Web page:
Loved the positive energy of this class. Just finished watching it and I would definitely recommend it to someone who wants to take their landscape photography to the next level. This course is not about learning camera or software skills, but learning how to develop conceptualizing and composing skills. How an award winning creatives mind works is a lot more important than how to use camera. This is exactly what I was looking for and very happy with my purchase. Also it was good to see some of their raw vs post processed files to learn how far the professionals like Tony and Peter go with post processing (Something I have always been concerned about). Knowledge about exhibiting was also priceless. Thank you, I have learnt a lot in this class and I am sure it will reflect in my work in future.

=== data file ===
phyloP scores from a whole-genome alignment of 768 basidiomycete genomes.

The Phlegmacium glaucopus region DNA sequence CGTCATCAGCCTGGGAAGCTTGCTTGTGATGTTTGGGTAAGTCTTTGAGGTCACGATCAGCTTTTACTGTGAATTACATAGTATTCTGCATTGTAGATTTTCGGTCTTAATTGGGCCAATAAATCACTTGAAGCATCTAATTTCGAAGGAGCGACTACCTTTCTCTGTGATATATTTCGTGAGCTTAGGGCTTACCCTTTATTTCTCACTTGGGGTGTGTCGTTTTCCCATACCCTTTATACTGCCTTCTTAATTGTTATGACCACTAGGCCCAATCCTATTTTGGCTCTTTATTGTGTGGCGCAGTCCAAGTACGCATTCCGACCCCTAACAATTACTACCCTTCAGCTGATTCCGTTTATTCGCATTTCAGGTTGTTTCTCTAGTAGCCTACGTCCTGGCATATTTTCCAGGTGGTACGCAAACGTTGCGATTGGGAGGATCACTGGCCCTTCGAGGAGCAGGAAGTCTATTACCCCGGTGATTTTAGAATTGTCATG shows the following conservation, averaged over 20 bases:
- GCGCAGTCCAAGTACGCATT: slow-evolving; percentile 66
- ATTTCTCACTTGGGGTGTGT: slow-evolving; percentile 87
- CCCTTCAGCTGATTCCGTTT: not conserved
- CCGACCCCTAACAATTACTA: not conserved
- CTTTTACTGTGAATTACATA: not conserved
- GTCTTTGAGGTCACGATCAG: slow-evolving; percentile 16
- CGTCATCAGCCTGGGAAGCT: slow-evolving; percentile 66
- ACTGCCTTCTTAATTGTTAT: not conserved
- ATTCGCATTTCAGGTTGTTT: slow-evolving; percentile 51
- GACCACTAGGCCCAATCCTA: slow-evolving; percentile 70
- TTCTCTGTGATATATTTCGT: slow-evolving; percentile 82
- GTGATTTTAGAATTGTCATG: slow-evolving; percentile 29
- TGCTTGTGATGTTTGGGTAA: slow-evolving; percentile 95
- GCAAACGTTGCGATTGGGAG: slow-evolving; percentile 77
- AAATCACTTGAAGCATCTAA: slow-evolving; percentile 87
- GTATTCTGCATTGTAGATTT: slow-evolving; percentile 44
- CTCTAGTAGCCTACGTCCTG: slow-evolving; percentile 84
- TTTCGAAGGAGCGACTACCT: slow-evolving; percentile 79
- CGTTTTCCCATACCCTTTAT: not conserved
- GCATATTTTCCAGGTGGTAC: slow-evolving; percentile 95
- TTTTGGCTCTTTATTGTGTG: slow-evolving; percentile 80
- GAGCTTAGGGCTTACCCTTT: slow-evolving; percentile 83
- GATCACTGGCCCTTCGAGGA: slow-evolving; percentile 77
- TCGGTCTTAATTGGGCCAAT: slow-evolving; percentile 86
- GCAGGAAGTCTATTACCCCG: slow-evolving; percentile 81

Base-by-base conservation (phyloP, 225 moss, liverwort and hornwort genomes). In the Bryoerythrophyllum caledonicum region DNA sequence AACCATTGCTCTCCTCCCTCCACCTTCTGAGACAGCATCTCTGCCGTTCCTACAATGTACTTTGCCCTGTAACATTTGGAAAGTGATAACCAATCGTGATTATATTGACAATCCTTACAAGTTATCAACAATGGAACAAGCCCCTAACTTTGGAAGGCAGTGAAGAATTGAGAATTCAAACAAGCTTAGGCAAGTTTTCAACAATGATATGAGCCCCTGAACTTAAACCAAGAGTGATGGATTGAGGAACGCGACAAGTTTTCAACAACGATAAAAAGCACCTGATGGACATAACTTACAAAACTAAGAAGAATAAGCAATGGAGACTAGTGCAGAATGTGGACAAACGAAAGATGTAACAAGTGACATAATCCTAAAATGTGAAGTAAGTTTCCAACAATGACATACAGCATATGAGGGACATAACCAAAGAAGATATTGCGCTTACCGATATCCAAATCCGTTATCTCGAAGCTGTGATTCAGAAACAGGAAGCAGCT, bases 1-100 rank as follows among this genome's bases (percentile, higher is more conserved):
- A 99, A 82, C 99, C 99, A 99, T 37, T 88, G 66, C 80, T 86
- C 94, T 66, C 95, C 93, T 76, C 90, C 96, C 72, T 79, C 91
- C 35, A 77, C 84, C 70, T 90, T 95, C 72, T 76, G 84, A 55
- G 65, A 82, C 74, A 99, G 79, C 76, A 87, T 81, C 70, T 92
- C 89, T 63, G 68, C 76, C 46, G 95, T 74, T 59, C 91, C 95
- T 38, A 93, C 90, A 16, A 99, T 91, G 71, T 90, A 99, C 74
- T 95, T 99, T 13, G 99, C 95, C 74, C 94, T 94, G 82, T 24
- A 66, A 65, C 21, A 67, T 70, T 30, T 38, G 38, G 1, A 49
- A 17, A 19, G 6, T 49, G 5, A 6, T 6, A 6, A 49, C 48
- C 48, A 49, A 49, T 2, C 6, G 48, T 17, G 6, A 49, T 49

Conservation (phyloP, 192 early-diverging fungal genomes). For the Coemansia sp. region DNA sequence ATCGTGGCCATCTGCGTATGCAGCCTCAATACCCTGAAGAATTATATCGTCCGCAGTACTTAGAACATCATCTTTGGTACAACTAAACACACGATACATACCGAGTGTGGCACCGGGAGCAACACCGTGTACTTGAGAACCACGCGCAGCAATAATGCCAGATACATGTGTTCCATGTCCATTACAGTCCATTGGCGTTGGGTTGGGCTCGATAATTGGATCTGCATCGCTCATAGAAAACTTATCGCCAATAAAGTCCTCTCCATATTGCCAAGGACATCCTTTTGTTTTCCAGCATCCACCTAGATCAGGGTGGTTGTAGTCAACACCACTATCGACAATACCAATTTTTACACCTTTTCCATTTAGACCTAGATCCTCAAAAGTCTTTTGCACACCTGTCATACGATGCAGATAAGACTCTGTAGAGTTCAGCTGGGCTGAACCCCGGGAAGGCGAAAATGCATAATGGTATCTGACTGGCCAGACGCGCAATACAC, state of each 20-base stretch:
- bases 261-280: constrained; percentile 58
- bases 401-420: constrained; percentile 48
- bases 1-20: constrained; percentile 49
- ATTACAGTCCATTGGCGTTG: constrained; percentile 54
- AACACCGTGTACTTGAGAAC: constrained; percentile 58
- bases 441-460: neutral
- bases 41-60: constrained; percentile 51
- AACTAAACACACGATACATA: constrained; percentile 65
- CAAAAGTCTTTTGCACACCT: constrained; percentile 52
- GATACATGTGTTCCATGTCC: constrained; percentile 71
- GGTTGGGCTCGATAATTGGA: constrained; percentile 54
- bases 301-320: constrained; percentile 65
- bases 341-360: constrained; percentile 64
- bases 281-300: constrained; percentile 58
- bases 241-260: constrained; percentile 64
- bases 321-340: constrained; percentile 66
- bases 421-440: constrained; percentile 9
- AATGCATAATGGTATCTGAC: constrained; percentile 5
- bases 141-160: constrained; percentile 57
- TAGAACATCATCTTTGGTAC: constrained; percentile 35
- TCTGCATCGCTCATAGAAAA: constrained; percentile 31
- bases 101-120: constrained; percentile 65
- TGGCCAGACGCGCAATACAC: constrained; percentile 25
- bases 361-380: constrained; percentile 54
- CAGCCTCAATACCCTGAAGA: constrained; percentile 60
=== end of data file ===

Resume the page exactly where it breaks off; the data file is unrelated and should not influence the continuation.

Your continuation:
Debra
 

This class is fabulous! One of the best on Creative Live. Peter and Tony share so much of themselves and their great art that you can't help but want to pick up your camera and get out to shoot. It was like watching two close friends. Thanks very much for a very enjoyable 2 days of learning and viewing.